I couldn’t help but smile while listening to the speakers at the groundbreaking ceremony of New College of Florida’s public archaeology lab. And I suspect the ancestors of an 1800s settlement called Angola smiled along with me. After all, their lives and legacies were at stake.
A few flashbacks on that fine occasion reminded me of why the archaeological search began for artifacts linked to what then was the little-known and under-reported saga of an outpost of freedom that thrived on the Manatee River near the time of our nation’s birth.
The “Looking for Angola” project subsequently has been established and furthered to pay tribute to that diverse community’s occupants, whose courage, determination and enterprise inspired me.
“This (Angola) is my most important project,” New College associate professor of anthropology Dr. Uzi Baram told the audience gathered next to the lab site.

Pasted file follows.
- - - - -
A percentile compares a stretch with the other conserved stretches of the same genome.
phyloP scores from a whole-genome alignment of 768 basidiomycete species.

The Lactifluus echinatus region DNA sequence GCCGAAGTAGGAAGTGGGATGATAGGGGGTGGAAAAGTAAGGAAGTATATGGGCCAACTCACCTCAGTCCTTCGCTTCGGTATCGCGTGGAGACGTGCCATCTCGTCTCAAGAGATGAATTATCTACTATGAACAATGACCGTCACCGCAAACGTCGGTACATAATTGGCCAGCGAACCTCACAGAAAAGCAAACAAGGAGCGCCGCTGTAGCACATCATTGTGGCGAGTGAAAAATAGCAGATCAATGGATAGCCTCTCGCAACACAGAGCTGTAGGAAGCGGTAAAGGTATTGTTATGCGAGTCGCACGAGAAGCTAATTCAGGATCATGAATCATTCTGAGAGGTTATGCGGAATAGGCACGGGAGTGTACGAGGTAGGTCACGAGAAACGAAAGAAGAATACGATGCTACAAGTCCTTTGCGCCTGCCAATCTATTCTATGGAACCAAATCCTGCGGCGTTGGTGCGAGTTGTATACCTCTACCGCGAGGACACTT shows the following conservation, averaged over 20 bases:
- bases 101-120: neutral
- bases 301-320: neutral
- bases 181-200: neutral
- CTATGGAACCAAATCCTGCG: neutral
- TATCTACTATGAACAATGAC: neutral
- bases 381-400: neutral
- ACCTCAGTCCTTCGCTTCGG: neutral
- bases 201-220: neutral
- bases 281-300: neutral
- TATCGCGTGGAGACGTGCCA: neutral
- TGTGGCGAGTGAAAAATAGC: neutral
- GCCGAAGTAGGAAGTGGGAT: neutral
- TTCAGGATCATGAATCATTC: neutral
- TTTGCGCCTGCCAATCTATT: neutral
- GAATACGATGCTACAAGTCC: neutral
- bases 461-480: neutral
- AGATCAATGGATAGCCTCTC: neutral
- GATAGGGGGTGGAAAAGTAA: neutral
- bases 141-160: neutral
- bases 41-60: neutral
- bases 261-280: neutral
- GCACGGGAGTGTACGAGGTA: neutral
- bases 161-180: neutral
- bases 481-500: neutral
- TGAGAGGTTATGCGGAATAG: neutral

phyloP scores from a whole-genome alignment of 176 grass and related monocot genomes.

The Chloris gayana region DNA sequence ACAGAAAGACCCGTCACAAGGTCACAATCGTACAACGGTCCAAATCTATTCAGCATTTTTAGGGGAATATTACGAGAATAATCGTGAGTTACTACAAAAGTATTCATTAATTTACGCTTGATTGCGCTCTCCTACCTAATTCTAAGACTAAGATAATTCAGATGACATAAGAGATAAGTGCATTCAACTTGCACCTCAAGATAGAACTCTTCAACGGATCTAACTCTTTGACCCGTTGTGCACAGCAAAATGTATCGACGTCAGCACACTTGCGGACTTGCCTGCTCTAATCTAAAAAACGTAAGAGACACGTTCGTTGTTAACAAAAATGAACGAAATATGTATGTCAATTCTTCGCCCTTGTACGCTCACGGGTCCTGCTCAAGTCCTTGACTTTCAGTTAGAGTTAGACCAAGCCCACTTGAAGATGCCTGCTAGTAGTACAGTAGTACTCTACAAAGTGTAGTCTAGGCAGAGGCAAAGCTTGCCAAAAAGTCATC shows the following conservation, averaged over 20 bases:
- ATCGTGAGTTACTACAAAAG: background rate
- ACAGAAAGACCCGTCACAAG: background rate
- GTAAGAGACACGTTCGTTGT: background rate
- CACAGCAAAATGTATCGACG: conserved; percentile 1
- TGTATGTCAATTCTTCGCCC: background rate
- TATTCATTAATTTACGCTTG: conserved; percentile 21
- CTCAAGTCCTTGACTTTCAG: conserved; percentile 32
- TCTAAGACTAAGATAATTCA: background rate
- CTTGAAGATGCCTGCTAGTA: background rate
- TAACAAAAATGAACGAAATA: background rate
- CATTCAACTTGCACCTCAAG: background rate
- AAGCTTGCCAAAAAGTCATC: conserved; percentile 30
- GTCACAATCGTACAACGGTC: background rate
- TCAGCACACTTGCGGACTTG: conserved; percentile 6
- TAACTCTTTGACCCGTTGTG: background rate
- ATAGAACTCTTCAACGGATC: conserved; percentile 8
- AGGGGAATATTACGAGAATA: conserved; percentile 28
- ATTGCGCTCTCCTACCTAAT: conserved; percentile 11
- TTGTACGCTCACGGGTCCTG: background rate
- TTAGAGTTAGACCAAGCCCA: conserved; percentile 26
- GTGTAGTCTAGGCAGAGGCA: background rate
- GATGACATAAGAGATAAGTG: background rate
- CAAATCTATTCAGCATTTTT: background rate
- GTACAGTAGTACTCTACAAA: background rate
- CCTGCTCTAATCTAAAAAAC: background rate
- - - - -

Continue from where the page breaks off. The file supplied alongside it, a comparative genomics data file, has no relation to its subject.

In a career that spans 25 years, Angola is indeed my most significant venture. Since its inception in 2003, the experience has underscored the importance of collaboration, collegiality and collective work for our team of scholars. That’s the spirit that led to Angola’s existence.
And it’s the same spirit of collaboration that led federal, state and local funders to contribute $500,000 to build the lab. The facility will provide a place for New College students to partner with seasoned researchers, archaeology students from across the country, and volunteers for artifact analysis.
Little did the Angola residents know what their tools, utensils and pottery shards would teach. Their presence guides “Looking for Angola” and every ancillary project that develops as a result.
Vickie Oldham, Project Director, “Looking for Angola” Parrish